Even as I was completing my biography of Jago Stone, a new American connection was being made in February this year. Jenny Janzen, from Virginia in the USA, emailed me with the story of her connection with Jago through the 16 paintings of his that she and her husband have in their home. As the months have passed, we've kept in contact and in fact Jenny was in the UK in April, visiting London and cousins in the Cotswolds. Unfortunately, technical problems have prevented me from seeing any images of the art but Jenny has provided me with a list of the 16 paintings that I've scanned for you to see later in this blog. Jago's painting subjects are wider than I realised. Did he work from a photo when he produced his painting of Elm Hill in Norwich?
Jenny explained that she had been a long-term resident in England and first became aware of the name 'Jago Stone' possibly in 1988 when he died and she heard something about it on the BBC. Twenty-two years later, she went to her High School Reunion and met her widower high school/college former boyfriend, Bob. 'It was like picking up on an unfinished conversation'. Their romance led to marriage in December 2011 and afterwards when she came to her husband's house in Virginia to live she became acquainted with the Janzen collection of Jago's art. Bob, like John 'Adam' Adamski, had been a senior member of the USAF command - in Bob's case, at the Croughton base next to Upper Heyford, for three years in the mid-70s. He and his wife, Norma, had collected the Jago paintings and then taken them back across the Pond when their tour was over. How many other Jago collections are there in the States awaiting discovery?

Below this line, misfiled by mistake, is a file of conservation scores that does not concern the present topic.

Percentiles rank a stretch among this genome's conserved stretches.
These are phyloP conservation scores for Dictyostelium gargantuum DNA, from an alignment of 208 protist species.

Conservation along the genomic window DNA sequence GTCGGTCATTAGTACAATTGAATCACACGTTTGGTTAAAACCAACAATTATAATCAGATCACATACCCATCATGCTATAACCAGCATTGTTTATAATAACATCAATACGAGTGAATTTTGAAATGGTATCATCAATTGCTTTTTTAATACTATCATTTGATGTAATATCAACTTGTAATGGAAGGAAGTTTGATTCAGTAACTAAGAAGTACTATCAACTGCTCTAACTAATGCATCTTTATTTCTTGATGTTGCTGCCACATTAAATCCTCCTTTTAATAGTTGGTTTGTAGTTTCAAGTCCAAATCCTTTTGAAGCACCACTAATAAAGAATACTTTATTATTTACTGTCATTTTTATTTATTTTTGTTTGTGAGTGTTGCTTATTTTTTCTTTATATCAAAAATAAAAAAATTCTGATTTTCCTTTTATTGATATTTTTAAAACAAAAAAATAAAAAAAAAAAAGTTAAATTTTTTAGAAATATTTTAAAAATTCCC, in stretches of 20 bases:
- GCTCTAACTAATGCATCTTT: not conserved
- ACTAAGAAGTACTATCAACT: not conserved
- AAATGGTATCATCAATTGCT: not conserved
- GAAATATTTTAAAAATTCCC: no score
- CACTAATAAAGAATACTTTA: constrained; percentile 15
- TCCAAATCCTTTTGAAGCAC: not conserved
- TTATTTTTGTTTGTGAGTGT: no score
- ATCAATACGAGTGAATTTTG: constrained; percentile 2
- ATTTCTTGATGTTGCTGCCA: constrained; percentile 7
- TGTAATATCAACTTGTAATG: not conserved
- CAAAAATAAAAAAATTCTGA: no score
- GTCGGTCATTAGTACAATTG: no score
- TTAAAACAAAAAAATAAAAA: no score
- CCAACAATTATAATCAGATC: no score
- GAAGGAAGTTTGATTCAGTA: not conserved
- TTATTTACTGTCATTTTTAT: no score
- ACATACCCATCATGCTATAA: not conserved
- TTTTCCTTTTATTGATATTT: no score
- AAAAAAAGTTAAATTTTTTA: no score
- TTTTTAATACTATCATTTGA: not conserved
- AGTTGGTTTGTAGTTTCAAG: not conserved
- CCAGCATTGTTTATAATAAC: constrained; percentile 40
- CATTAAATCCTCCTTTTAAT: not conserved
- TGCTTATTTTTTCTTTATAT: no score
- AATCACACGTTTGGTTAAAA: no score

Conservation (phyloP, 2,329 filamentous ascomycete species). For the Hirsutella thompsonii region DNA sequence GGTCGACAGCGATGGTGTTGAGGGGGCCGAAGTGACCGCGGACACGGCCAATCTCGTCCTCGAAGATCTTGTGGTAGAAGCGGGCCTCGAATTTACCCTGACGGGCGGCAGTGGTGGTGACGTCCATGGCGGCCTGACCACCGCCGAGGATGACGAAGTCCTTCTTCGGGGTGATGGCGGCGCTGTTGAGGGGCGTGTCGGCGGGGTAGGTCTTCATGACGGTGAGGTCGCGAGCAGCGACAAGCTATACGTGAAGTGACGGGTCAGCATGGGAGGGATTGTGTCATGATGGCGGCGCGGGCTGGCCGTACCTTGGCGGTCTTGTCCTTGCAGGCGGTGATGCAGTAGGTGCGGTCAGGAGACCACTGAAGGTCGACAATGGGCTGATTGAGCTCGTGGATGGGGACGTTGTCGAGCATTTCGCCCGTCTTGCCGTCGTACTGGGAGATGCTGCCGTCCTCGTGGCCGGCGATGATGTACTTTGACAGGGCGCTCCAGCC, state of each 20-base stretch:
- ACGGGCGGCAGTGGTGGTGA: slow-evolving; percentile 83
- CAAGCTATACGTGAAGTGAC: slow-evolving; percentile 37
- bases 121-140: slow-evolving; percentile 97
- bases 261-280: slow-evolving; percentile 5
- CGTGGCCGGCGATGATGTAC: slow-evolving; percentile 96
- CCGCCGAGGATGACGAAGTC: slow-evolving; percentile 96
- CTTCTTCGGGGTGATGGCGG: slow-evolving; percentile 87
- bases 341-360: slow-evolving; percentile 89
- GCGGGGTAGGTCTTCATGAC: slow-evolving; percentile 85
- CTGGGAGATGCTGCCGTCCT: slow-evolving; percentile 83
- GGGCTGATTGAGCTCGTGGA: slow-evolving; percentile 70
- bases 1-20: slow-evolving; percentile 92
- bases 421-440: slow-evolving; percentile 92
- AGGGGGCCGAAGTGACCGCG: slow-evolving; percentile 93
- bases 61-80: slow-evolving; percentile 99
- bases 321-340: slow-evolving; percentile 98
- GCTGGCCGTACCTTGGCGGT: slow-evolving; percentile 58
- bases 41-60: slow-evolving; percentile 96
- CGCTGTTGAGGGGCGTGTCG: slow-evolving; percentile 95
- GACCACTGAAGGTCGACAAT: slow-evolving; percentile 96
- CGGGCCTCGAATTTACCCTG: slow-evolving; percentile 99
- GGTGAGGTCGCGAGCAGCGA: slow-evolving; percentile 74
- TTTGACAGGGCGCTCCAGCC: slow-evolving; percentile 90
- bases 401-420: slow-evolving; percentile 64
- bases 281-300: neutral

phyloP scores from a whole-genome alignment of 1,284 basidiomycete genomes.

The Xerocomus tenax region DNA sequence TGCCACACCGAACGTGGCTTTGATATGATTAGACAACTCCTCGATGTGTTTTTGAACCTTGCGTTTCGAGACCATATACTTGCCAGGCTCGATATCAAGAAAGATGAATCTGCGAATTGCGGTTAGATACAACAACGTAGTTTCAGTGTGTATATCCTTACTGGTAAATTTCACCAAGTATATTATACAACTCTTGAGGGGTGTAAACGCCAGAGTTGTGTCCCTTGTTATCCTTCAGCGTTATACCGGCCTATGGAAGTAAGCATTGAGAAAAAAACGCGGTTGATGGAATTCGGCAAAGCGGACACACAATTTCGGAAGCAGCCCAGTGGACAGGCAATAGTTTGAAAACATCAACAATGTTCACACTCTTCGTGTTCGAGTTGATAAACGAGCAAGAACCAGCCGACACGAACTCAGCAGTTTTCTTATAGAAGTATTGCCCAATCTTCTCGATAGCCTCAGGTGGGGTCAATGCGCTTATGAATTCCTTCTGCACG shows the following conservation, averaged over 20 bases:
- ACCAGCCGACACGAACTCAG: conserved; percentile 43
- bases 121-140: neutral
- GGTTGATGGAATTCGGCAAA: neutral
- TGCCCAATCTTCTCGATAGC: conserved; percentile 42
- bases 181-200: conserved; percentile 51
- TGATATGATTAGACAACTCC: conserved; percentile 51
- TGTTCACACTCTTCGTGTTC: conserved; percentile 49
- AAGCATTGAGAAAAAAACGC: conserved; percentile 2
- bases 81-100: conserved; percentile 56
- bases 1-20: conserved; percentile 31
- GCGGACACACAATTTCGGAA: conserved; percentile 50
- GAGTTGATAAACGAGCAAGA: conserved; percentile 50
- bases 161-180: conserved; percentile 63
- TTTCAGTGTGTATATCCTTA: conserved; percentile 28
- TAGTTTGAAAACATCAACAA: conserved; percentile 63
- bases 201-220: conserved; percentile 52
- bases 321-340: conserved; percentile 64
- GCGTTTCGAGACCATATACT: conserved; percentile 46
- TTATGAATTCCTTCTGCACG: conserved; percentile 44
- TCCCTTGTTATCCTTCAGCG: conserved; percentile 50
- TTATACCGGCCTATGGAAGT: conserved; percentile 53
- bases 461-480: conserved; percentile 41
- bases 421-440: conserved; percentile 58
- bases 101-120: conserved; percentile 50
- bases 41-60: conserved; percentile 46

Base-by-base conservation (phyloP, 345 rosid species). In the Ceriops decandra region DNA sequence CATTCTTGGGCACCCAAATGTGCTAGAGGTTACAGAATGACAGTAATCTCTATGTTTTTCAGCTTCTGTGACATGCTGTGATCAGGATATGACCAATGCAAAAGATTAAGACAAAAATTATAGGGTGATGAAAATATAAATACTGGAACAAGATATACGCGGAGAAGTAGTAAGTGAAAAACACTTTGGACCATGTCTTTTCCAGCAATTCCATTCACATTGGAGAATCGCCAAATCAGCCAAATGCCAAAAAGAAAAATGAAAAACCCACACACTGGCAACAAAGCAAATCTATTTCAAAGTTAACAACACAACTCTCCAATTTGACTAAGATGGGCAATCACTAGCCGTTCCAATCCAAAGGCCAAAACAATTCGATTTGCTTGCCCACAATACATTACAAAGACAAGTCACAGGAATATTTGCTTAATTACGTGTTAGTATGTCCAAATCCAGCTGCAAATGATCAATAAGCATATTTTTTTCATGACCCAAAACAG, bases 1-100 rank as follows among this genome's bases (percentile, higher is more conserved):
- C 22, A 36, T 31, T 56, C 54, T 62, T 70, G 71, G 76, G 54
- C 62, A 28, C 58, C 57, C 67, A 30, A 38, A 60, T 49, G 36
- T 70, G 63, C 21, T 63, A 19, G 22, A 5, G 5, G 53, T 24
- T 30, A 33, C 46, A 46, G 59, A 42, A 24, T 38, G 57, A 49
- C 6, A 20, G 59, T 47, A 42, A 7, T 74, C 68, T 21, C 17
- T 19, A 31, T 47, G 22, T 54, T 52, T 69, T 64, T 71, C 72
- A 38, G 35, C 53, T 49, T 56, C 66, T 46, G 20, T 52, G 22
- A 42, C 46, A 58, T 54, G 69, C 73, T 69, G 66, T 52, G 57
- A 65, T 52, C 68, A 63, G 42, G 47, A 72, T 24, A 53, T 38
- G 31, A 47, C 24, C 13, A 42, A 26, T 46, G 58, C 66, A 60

Then at the beginning of this month of May, Dee Allen emailed me from Texas in the United States. She began by saying 'We always enjoyed Jago's visit" and continued by relating the story he had told of his hiding in the church under the altar to steal the communion ware; his being caught and sent to jail; and his learning the art of water-colours whilst inside. Dee continued: 'I don't think he had been out of prison very long when we first met him'. Soon, Dee and her husband, Gene, began to acquire works of art by Jago.
Here, above, is an image of a Jago Stone painting of 'The Bridge at Edgcote' - a subject I had not seen depicted by Jago before - that is in her collection.
Dee sent three other images of Jago paintings that she had - and then forwarded images of two water-